Bases between Bases between Bases between sea Bases at low cloud
6 km and the 2 km and 6 km level and 2 km level but tops may
tropopause extend well into the
high cloud level

Cirrus (Ci) Altostratus (As) Stratus (St) Cumulus (Cu)

Cirrostratus (Cs) Altocumulus Stratocumulus (Sc) Cumulonimbus (Cb)


(Ac)

Cirrocumulus Nimbostratus (Ns)


(Cc)
There is about 100 different genera and species of the
10 types of clouds .

Whilst at sea the International cloud atlas, which is


available on nearly all ships should be consulted when
making observations of clouds for weather report.

Points to note well:

1. Stratiform type of clouds indicates stable atmospheric


conditions, where as Cumuliform clouds indicate unstable
atmospheric condition.

2. If Cumulonimbus (Cb) covers the sky completely, its top


cannot be seen and hence it is difficult to be distinguished
from Nimbostratus (Ns). The fact that rain falls from Ns,
while showers falls from Cb can be used to distinguish
them.
THE FORMATION OF PRECIPITATION
Clouds form at locations of rising air. Ascension rate varies from
several cms-1 in broad cloud layers such as As, to tens of ms-1 in
massive Cb towers.

Once relative humidity becomes 100% condensation (phase


change of water vapor to liquid water) begins, causing cloud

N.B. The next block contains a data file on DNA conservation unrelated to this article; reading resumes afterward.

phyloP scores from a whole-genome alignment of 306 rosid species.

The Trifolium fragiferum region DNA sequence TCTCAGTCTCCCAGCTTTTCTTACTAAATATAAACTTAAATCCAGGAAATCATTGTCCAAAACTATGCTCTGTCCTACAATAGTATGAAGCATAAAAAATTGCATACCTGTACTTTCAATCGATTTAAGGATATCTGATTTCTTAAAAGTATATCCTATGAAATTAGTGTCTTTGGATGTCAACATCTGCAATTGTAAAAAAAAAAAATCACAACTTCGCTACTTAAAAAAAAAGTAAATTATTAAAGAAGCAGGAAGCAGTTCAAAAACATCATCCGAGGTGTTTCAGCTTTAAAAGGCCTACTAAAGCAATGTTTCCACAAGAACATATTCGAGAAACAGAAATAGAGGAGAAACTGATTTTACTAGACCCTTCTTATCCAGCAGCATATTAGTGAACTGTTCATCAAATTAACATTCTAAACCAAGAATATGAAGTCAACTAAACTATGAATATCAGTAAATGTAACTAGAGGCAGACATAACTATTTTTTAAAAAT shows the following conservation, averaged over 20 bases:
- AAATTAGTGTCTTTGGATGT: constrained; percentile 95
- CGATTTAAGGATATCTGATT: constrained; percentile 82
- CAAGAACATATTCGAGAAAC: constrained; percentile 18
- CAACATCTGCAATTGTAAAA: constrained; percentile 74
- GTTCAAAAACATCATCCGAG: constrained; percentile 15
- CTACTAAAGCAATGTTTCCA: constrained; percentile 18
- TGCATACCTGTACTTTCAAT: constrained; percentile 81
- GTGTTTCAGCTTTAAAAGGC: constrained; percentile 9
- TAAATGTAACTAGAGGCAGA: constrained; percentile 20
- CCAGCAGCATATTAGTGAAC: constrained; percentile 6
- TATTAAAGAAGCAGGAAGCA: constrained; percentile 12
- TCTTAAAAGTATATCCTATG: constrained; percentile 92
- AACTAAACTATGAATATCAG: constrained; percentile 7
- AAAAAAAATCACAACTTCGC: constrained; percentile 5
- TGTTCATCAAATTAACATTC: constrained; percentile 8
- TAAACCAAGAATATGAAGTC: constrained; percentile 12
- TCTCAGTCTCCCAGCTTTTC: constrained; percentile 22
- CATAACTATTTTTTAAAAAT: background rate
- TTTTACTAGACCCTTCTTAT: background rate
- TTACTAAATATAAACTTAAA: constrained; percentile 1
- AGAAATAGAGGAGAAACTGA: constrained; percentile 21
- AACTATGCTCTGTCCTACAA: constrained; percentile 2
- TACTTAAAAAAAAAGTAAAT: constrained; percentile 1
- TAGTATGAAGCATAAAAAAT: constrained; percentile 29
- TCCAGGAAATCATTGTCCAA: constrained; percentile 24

droplet formation.

At the center of each cloud droplet is at least one speck of 'dirt'


sea salt, smoke particles, clay, fungus, pollen...some sort of
condensation nucleus.

The diameter of cloud droplets are fraction of a micrometer,


growing to about 20mm as diffusion of water vapor to them
occurs.

After a sufficient number of clouds droplets form, a cloud exists,


composing of billions of droplets of various sizes.
THE FORMATION OF PRECIPITATION
2 PROCESSES
1. Collision Coalescence Process
 Responsible for the formation of precipitation in the Tropics-
where majority of clouds form at levels too warm for ice crystal
formation.

 Presence of a few large water droplets which form on larger than


normal nuclei.

 Droplets grow by collision with and absorption of smaller cloud


droplets, the process being self sustaining as the larger drops fall
faster than the smaller ones.

 Updraughts assist in the collisions by carrying all but the largest


drops up through the cloud and reducing the fall speed so that
the time during which collision can occur is increased.
Actually, the fall rate is relative - not very strong updrafts or
turbulence is sufficient for moving the droplets upward. In a
cloud you would see quite a variety of these up & down
movement along with the horizontal wind, among a general
descending motion.

Collision Coalescence Process


2. Ice Crystal Formation (Bergeron Process)
Primarily thought to be responsible for precipitation formation
in Temperate and Polar Latitudes

Many clouds contain mixtures of ice crystals and water droplets,


which is important regarding the precipitation processes.

Lower saturation vapour pressure over ice than over water,


thus ice crystals grow at the expense of the water drops until
they are large enough to start falling through the cloud.

This is so because ice crystals grow quicker via diffusion than


water droplets and water droplets fall much quicker than ice
crystals, freezing to them very effectively.

Process of growth continues during the descent until they finally